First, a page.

Shirley commented that the Wiggins never allowed people to pump their own gas in those days. “We pumped the gas, washed windshields and sometimes Dick would even check the customers’ oil,” Shirley reminisced.
Julie added that over the years, many celebrities stopped by the store. “I remember at one point, I pumped gas and washed the windshield for the debonair Cary Grant.”
The store was a hit, and according to Julie, things were always moving.
“A local, Leland Cross, was good friends with my dad (Dick) as well as being in Rotary together. Leland and dad were always scheming on all kinds of slogans, ideas, signs and beautiful murals over the many years at the store.
“Dad was always improving and designing new areas in the store, with every nook and cranny filled with goods. Our motto was, ‘If you can’t find it here, you probably can get along without it pretty good.’”
Dick Wiggin put his merchandising skills to good use, venturing to such places as the San Francisco Gift Show to pick out merchandise for the store, and being only 8 miles from Frenchman Lake, ensured that there were always fresh, live worms ready and waiting to be bait for the avid fishermen that came through.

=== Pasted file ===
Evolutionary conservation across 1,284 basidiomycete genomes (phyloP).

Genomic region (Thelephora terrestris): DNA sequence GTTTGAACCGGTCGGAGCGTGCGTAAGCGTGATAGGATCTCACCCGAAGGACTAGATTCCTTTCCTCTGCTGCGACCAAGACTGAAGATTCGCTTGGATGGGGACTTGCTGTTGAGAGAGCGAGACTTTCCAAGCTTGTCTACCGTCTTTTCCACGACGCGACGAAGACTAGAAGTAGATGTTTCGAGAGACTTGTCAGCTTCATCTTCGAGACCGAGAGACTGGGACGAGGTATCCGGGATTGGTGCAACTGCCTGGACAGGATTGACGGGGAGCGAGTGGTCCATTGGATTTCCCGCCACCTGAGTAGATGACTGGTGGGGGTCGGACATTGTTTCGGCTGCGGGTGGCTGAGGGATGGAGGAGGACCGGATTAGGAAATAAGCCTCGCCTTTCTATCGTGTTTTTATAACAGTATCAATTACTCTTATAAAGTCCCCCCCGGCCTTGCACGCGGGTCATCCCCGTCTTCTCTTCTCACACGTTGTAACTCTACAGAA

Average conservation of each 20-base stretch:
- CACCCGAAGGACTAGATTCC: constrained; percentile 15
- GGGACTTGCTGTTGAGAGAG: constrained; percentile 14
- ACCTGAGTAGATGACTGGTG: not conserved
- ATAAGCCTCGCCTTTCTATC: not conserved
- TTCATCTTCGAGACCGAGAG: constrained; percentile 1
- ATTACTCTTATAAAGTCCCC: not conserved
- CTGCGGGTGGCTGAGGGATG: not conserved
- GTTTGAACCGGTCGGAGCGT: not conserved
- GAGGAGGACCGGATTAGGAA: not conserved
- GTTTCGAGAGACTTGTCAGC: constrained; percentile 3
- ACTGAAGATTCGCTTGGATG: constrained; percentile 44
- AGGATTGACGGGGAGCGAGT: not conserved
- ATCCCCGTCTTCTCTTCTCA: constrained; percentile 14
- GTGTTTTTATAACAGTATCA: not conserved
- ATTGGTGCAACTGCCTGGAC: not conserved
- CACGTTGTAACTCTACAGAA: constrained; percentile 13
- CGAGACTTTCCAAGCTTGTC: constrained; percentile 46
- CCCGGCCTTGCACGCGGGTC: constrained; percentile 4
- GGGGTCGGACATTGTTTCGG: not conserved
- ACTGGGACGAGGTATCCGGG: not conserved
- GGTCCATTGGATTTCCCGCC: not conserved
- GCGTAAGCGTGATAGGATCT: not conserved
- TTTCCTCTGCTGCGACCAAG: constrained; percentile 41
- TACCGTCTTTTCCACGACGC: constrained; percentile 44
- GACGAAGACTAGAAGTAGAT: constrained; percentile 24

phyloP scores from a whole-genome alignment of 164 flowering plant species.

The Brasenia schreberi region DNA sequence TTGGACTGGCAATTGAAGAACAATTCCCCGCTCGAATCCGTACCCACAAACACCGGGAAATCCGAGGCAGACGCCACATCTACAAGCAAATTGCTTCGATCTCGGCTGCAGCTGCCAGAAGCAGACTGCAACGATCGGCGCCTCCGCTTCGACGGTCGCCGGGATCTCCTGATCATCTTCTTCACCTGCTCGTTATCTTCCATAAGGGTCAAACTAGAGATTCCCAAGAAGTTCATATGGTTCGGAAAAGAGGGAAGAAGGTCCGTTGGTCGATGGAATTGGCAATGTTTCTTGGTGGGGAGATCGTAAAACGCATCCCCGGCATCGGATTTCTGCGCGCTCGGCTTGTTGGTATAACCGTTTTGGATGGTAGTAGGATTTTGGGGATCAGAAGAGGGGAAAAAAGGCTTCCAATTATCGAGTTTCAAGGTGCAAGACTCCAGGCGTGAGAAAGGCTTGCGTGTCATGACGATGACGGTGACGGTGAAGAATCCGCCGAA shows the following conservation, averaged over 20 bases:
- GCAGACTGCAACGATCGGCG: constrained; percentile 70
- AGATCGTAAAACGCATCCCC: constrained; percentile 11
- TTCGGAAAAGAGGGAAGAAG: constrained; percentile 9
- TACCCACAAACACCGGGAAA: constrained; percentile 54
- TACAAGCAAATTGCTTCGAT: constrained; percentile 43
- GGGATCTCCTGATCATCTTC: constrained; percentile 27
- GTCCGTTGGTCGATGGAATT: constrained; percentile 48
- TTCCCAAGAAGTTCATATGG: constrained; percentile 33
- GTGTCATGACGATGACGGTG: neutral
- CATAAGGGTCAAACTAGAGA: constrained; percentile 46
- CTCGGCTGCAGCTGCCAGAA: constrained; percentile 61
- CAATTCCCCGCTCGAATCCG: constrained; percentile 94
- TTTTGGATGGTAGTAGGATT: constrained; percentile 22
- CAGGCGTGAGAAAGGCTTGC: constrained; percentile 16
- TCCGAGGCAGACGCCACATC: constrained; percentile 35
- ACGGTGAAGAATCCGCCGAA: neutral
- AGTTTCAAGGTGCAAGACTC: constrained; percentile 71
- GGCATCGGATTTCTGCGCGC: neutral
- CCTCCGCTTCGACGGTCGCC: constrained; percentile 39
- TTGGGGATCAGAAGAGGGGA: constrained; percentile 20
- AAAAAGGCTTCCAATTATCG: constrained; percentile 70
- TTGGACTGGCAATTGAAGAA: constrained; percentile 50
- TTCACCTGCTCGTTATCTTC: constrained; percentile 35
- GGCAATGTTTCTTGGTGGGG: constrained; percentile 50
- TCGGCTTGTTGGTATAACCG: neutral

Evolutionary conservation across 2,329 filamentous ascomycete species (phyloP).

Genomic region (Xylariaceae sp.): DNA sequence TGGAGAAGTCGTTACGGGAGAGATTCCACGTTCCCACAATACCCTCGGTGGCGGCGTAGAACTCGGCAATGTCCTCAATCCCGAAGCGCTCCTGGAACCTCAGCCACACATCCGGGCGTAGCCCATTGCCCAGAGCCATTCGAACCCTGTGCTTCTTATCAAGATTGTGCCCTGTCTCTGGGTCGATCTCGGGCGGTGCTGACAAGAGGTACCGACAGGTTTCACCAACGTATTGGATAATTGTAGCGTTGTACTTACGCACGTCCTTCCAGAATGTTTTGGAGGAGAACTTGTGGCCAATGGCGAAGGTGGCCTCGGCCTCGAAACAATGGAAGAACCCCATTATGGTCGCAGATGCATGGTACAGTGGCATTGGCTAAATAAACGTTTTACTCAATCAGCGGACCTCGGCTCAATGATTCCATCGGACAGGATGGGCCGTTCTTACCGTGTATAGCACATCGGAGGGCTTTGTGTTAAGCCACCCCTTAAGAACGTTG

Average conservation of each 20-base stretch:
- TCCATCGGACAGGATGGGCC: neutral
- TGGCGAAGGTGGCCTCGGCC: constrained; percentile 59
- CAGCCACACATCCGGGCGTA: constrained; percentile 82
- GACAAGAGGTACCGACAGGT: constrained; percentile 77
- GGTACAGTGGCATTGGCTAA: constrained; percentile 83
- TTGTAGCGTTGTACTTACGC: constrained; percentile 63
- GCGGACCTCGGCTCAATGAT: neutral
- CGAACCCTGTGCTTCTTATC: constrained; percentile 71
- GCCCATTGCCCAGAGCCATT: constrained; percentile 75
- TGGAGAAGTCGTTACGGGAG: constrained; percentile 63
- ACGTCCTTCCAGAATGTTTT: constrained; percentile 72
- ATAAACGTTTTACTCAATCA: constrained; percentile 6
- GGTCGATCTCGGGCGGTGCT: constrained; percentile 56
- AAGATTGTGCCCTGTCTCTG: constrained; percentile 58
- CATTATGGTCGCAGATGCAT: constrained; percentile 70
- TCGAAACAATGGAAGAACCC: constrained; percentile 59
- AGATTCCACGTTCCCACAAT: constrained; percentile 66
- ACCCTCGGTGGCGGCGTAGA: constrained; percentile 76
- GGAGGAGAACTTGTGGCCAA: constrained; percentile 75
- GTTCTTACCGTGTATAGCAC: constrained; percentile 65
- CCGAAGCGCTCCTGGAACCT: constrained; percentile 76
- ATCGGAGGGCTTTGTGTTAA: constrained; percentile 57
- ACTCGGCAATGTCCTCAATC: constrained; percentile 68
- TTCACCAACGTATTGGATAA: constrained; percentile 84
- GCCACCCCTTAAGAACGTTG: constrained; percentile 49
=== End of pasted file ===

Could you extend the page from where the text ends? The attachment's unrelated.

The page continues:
“One of my favorite signs [at Wiggin’s] reads, ‘Yes we have worms. Do you?’” said Julie. “We had a scoop that we would pour the worms out into, so we could show the customer and prove that they were alive and wiggling.”
Granddaughter Anna Mathiasen also holds fond memories of the store, which was so much more.
“As I grew up, I loved helping my Aunt Donna with the meat counter, wrapping up the meat for customers and getting to write the price on the package after I neatly wrapped each corner as best as I could. My Grandpa (Dick Wiggin) sure got me started with heavy lifting at a young age and I thank him for the great work ethic he instilled in me,” Anna said.